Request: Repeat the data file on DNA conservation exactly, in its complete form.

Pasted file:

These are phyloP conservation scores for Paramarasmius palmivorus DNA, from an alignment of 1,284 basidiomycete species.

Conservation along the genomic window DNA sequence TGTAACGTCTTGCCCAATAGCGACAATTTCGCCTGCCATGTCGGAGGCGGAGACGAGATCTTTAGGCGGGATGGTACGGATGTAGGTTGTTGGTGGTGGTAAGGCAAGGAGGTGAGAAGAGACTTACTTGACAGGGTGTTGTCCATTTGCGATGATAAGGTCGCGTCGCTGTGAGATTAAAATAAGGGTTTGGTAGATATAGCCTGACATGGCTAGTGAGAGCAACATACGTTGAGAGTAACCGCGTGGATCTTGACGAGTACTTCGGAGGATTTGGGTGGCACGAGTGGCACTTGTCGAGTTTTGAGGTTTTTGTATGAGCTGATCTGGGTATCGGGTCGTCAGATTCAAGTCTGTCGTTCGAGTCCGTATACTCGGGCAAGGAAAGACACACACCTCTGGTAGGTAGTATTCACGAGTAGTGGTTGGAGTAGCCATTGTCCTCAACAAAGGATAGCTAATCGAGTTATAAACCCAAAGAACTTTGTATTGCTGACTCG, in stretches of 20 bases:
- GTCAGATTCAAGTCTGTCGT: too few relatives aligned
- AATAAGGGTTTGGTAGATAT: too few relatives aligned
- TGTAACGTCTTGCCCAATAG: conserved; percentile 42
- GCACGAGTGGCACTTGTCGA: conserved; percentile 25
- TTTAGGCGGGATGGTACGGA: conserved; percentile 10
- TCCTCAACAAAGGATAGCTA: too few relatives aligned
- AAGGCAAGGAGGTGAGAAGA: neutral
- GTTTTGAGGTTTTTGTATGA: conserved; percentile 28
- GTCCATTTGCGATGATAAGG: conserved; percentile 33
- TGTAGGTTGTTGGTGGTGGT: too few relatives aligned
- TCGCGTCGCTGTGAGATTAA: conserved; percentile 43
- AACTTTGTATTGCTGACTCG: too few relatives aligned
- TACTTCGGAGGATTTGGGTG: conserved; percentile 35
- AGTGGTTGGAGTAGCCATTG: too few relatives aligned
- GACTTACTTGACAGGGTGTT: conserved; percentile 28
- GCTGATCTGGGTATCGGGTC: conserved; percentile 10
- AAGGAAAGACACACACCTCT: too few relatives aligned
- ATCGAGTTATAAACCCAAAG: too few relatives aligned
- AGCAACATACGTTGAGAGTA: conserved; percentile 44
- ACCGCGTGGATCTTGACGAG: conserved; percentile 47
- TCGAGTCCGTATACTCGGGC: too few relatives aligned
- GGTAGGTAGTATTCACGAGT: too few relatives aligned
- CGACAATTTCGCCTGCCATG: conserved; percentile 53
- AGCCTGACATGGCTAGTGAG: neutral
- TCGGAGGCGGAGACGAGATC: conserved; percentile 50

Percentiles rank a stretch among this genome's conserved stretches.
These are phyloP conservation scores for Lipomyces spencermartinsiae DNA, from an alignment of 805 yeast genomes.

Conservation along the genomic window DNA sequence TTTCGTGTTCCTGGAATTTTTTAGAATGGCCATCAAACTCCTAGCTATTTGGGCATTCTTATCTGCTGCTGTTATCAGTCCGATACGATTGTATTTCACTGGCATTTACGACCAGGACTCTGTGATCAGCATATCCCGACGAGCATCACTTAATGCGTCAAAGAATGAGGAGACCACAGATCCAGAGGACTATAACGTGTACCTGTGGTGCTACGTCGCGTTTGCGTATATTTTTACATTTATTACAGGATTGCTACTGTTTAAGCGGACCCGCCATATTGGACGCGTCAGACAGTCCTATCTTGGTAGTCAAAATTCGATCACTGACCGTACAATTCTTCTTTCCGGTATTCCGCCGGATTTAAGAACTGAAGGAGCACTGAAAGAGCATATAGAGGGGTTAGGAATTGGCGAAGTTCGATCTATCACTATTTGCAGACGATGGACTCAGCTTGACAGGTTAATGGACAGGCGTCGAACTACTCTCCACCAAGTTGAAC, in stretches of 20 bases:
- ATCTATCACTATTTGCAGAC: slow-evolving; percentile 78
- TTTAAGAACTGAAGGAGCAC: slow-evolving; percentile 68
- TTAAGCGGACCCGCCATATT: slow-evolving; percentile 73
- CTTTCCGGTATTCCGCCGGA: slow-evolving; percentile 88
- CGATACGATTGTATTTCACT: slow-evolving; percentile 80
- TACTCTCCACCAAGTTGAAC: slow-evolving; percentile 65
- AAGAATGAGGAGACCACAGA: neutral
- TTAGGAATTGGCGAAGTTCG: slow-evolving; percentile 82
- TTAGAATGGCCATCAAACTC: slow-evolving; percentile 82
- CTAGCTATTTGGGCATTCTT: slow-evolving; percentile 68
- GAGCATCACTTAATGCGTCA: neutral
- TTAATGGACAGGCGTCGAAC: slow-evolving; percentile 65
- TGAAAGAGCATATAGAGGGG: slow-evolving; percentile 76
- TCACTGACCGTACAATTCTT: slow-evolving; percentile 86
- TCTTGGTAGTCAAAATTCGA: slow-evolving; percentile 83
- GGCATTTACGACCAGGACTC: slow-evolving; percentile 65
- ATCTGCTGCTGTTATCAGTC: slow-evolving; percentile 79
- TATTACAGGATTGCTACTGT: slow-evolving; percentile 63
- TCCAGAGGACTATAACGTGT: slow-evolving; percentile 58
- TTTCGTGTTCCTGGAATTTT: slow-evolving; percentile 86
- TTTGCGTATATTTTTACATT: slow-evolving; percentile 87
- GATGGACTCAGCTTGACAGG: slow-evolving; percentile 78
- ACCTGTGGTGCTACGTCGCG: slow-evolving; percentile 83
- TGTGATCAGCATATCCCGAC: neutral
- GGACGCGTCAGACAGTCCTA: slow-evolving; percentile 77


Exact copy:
These are phyloP conservation scores for Paramarasmius palmivorus DNA, from an alignment of 1,284 basidiomycete species.

Conservation along the genomic window DNA sequence TGTAACGTCTTGCCCAATAGCGACAATTTCGCCTGCCATGTCGGAGGCGGAGACGAGATCTTTAGGCGGGATGGTACGGATGTAGGTTGTTGGTGGTGGTAAGGCAAGGAGGTGAGAAGAGACTTACTTGACAGGGTGTTGTCCATTTGCGATGATAAGGTCGCGTCGCTGTGAGATTAAAATAAGGGTTTGGTAGATATAGCCTGACATGGCTAGTGAGAGCAACATACGTTGAGAGTAACCGCGTGGATCTTGACGAGTACTTCGGAGGATTTGGGTGGCACGAGTGGCACTTGTCGAGTTTTGAGGTTTTTGTATGAGCTGATCTGGGTATCGGGTCGTCAGATTCAAGTCTGTCGTTCGAGTCCGTATACTCGGGCAAGGAAAGACACACACCTCTGGTAGGTAGTATTCACGAGTAGTGGTTGGAGTAGCCATTGTCCTCAACAAAGGATAGCTAATCGAGTTATAAACCCAAAGAACTTTGTATTGCTGACTCG, in stretches of 20 bases:
- GTCAGATTCAAGTCTGTCGT: too few relatives aligned
- AATAAGGGTTTGGTAGATAT: too few relatives aligned
- TGTAACGTCTTGCCCAATAG: conserved; percentile 42
- GCACGAGTGGCACTTGTCGA: conserved; percentile 25
- TTTAGGCGGGATGGTACGGA: conserved; percentile 10
- TCCTCAACAAAGGATAGCTA: too few relatives aligned
- AAGGCAAGGAGGTGAGAAGA: neutral
- GTTTTGAGGTTTTTGTATGA: conserved; percentile 28
- GTCCATTTGCGATGATAAGG: conserved; percentile 33
- TGTAGGTTGTTGGTGGTGGT: too few relatives aligned
- TCGCGTCGCTGTGAGATTAA: conserved; percentile 43
- AACTTTGTATTGCTGACTCG: too few relatives aligned
- TACTTCGGAGGATTTGGGTG: conserved; percentile 35
- AGTGGTTGGAGTAGCCATTG: too few relatives aligned
- GACTTACTTGACAGGGTGTT: conserved; percentile 28
- GCTGATCTGGGTATCGGGTC: conserved; percentile 10
- AAGGAAAGACACACACCTCT: too few relatives aligned
- ATCGAGTTATAAACCCAAAG: too few relatives aligned
- AGCAACATACGTTGAGAGTA: conserved; percentile 44
- ACCGCGTGGATCTTGACGAG: conserved; percentile 47
- TCGAGTCCGTATACTCGGGC: too few relatives aligned
- GGTAGGTAGTATTCACGAGT: too few relatives aligned
- CGACAATTTCGCCTGCCATG: conserved; percentile 53
- AGCCTGACATGGCTAGTGAG: neutral
- TCGGAGGCGGAGACGAGATC: conserved; percentile 50

Percentiles rank a stretch among this genome's conserved stretches.
These are phyloP conservation scores for Lipomyces spencermartinsiae DNA, from an alignment of 805 yeast genomes.

Conservation along the genomic window DNA sequence TTTCGTGTTCCTGGAATTTTTTAGAATGGCCATCAAACTCCTAGCTATTTGGGCATTCTTATCTGCTGCTGTTATCAGTCCGATACGATTGTATTTCACTGGCATTTACGACCAGGACTCTGTGATCAGCATATCCCGACGAGCATCACTTAATGCGTCAAAGAATGAGGAGACCACAGATCCAGAGGACTATAACGTGTACCTGTGGTGCTACGTCGCGTTTGCGTATATTTTTACATTTATTACAGGATTGCTACTGTTTAAGCGGACCCGCCATATTGGACGCGTCAGACAGTCCTATCTTGGTAGTCAAAATTCGATCACTGACCGTACAATTCTTCTTTCCGGTATTCCGCCGGATTTAAGAACTGAAGGAGCACTGAAAGAGCATATAGAGGGGTTAGGAATTGGCGAAGTTCGATCTATCACTATTTGCAGACGATGGACTCAGCTTGACAGGTTAATGGACAGGCGTCGAACTACTCTCCACCAAGTTGAAC, in stretches of 20 bases:
- ATCTATCACTATTTGCAGAC: slow-evolving; percentile 78
- TTTAAGAACTGAAGGAGCAC: slow-evolving; percentile 68
- TTAAGCGGACCCGCCATATT: slow-evolving; percentile 73
- CTTTCCGGTATTCCGCCGGA: slow-evolving; percentile 88
- CGATACGATTGTATTTCACT: slow-evolving; percentile 80
- TACTCTCCACCAAGTTGAAC: slow-evolving; percentile 65
- AAGAATGAGGAGACCACAGA: neutral
- TTAGGAATTGGCGAAGTTCG: slow-evolving; percentile 82
- TTAGAATGGCCATCAAACTC: slow-evolving; percentile 82
- CTAGCTATTTGGGCATTCTT: slow-evolving; percentile 68
- GAGCATCACTTAATGCGTCA: neutral
- TTAATGGACAGGCGTCGAAC: slow-evolving; percentile 65
- TGAAAGAGCATATAGAGGGG: slow-evolving; percentile 76
- TCACTGACCGTACAATTCTT: slow-evolving; percentile 86
- TCTTGGTAGTCAAAATTCGA: slow-evolving; percentile 83
- GGCATTTACGACCAGGACTC: slow-evolving; percentile 65
- ATCTGCTGCTGTTATCAGTC: slow-evolving; percentile 79
- TATTACAGGATTGCTACTGT: slow-evolving; percentile 63
- TCCAGAGGACTATAACGTGT: slow-evolving; percentile 58
- TTTCGTGTTCCTGGAATTTT: slow-evolving; percentile 86
- TTTGCGTATATTTTTACATT: slow-evolving; percentile 87
- GATGGACTCAGCTTGACAGG: slow-evolving; percentile 78
- ACCTGTGGTGCTACGTCGCG: slow-evolving; percentile 83
- TGTGATCAGCATATCCCGAC: neutral
- GGACGCGTCAGACAGTCCTA: slow-evolving; percentile 77